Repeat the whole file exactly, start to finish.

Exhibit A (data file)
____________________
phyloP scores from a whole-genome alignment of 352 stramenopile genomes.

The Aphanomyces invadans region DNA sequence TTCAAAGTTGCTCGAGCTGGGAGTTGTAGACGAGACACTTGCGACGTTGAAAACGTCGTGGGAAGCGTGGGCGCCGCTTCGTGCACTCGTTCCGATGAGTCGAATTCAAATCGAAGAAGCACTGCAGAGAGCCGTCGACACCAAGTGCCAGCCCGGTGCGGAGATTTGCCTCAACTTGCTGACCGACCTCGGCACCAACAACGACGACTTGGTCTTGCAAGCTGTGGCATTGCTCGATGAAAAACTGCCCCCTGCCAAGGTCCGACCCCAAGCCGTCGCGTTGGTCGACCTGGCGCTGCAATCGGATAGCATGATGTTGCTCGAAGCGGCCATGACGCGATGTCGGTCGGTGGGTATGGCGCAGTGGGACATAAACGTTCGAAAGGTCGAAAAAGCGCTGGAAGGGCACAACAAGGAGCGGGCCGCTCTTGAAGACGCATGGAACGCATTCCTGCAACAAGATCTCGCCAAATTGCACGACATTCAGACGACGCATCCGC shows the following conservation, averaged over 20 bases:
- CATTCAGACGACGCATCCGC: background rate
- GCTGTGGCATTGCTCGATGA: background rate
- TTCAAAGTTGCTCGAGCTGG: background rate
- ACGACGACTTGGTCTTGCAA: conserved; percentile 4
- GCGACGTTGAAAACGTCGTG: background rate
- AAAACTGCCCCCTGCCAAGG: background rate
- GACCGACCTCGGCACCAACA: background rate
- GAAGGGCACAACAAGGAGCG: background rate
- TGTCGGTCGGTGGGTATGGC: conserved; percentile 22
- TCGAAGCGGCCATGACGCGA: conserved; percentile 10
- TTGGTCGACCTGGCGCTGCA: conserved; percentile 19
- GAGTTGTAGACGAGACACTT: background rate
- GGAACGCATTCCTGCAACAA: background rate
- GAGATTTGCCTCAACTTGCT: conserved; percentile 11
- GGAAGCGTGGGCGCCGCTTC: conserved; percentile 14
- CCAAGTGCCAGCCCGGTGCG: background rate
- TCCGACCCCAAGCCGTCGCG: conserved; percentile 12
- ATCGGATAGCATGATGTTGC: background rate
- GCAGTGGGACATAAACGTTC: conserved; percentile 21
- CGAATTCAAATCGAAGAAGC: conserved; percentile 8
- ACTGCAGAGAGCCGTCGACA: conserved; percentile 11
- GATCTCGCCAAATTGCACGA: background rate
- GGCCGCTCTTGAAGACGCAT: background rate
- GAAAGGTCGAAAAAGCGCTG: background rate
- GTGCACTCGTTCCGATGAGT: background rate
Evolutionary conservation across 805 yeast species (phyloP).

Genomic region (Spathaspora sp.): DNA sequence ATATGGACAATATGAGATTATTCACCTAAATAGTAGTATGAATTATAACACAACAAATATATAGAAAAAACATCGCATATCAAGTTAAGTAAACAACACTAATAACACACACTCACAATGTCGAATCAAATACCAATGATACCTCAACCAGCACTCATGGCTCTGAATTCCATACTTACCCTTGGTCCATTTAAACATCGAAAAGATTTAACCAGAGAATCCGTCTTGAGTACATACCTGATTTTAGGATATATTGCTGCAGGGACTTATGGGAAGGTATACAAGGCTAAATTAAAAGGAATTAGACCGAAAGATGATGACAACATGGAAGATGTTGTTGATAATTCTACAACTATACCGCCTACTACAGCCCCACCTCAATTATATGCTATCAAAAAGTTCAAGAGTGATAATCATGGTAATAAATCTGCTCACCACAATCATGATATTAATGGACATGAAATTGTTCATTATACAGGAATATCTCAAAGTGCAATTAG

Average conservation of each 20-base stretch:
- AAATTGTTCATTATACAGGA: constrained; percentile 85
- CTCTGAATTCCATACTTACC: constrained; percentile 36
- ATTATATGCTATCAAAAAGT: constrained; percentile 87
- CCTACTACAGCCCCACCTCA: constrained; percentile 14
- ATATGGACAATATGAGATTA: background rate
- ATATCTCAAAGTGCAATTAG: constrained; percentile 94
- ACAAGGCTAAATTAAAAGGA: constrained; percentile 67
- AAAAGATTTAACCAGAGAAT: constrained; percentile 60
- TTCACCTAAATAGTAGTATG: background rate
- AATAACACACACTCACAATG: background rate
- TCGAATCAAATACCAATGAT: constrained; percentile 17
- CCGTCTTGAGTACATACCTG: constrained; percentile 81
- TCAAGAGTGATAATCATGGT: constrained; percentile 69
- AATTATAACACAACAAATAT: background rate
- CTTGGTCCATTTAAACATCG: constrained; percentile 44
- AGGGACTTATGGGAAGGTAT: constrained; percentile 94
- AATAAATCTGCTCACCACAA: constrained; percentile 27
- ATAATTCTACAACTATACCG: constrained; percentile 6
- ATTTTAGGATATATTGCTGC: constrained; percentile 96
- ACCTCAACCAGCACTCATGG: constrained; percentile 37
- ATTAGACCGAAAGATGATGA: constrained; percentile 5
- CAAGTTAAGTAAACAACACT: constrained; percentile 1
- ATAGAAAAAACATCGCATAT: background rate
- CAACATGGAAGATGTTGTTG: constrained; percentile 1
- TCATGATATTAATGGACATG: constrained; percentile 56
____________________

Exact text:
phyloP scores from a whole-genome alignment of 352 stramenopile genomes.

The Aphanomyces invadans region DNA sequence TTCAAAGTTGCTCGAGCTGGGAGTTGTAGACGAGACACTTGCGACGTTGAAAACGTCGTGGGAAGCGTGGGCGCCGCTTCGTGCACTCGTTCCGATGAGTCGAATTCAAATCGAAGAAGCACTGCAGAGAGCCGTCGACACCAAGTGCCAGCCCGGTGCGGAGATTTGCCTCAACTTGCTGACCGACCTCGGCACCAACAACGACGACTTGGTCTTGCAAGCTGTGGCATTGCTCGATGAAAAACTGCCCCCTGCCAAGGTCCGACCCCAAGCCGTCGCGTTGGTCGACCTGGCGCTGCAATCGGATAGCATGATGTTGCTCGAAGCGGCCATGACGCGATGTCGGTCGGTGGGTATGGCGCAGTGGGACATAAACGTTCGAAAGGTCGAAAAAGCGCTGGAAGGGCACAACAAGGAGCGGGCCGCTCTTGAAGACGCATGGAACGCATTCCTGCAACAAGATCTCGCCAAATTGCACGACATTCAGACGACGCATCCGC shows the following conservation, averaged over 20 bases:
- CATTCAGACGACGCATCCGC: background rate
- GCTGTGGCATTGCTCGATGA: background rate
- TTCAAAGTTGCTCGAGCTGG: background rate
- ACGACGACTTGGTCTTGCAA: conserved; percentile 4
- GCGACGTTGAAAACGTCGTG: background rate
- AAAACTGCCCCCTGCCAAGG: background rate
- GACCGACCTCGGCACCAACA: background rate
- GAAGGGCACAACAAGGAGCG: background rate
- TGTCGGTCGGTGGGTATGGC: conserved; percentile 22
- TCGAAGCGGCCATGACGCGA: conserved; percentile 10
- TTGGTCGACCTGGCGCTGCA: conserved; percentile 19
- GAGTTGTAGACGAGACACTT: background rate
- GGAACGCATTCCTGCAACAA: background rate
- GAGATTTGCCTCAACTTGCT: conserved; percentile 11
- GGAAGCGTGGGCGCCGCTTC: conserved; percentile 14
- CCAAGTGCCAGCCCGGTGCG: background rate
- TCCGACCCCAAGCCGTCGCG: conserved; percentile 12
- ATCGGATAGCATGATGTTGC: background rate
- GCAGTGGGACATAAACGTTC: conserved; percentile 21
- CGAATTCAAATCGAAGAAGC: conserved; percentile 8
- ACTGCAGAGAGCCGTCGACA: conserved; percentile 11
- GATCTCGCCAAATTGCACGA: background rate
- GGCCGCTCTTGAAGACGCAT: background rate
- GAAAGGTCGAAAAAGCGCTG: background rate
- GTGCACTCGTTCCGATGAGT: background rate
Evolutionary conservation across 805 yeast species (phyloP).

Genomic region (Spathaspora sp.): DNA sequence ATATGGACAATATGAGATTATTCACCTAAATAGTAGTATGAATTATAACACAACAAATATATAGAAAAAACATCGCATATCAAGTTAAGTAAACAACACTAATAACACACACTCACAATGTCGAATCAAATACCAATGATACCTCAACCAGCACTCATGGCTCTGAATTCCATACTTACCCTTGGTCCATTTAAACATCGAAAAGATTTAACCAGAGAATCCGTCTTGAGTACATACCTGATTTTAGGATATATTGCTGCAGGGACTTATGGGAAGGTATACAAGGCTAAATTAAAAGGAATTAGACCGAAAGATGATGACAACATGGAAGATGTTGTTGATAATTCTACAACTATACCGCCTACTACAGCCCCACCTCAATTATATGCTATCAAAAAGTTCAAGAGTGATAATCATGGTAATAAATCTGCTCACCACAATCATGATATTAATGGACATGAAATTGTTCATTATACAGGAATATCTCAAAGTGCAATTAG

Average conservation of each 20-base stretch:
- AAATTGTTCATTATACAGGA: constrained; percentile 85
- CTCTGAATTCCATACTTACC: constrained; percentile 36
- ATTATATGCTATCAAAAAGT: constrained; percentile 87
- CCTACTACAGCCCCACCTCA: constrained; percentile 14
- ATATGGACAATATGAGATTA: background rate
- ATATCTCAAAGTGCAATTAG: constrained; percentile 94
- ACAAGGCTAAATTAAAAGGA: constrained; percentile 67
- AAAAGATTTAACCAGAGAAT: constrained; percentile 60
- TTCACCTAAATAGTAGTATG: background rate
- AATAACACACACTCACAATG: background rate
- TCGAATCAAATACCAATGAT: constrained; percentile 17
- CCGTCTTGAGTACATACCTG: constrained; percentile 81
- TCAAGAGTGATAATCATGGT: constrained; percentile 69
- AATTATAACACAACAAATAT: background rate
- CTTGGTCCATTTAAACATCG: constrained; percentile 44
- AGGGACTTATGGGAAGGTAT: constrained; percentile 94
- AATAAATCTGCTCACCACAA: constrained; percentile 27
- ATAATTCTACAACTATACCG: constrained; percentile 6
- ATTTTAGGATATATTGCTGC: constrained; percentile 96
- ACCTCAACCAGCACTCATGG: constrained; percentile 37
- ATTAGACCGAAAGATGATGA: constrained; percentile 5
- CAAGTTAAGTAAACAACACT: constrained; percentile 1
- ATAGAAAAAACATCGCATAT: background rate
- CAACATGGAAGATGTTGTTG: constrained; percentile 1
- TCATGATATTAATGGACATG: constrained; percentile 56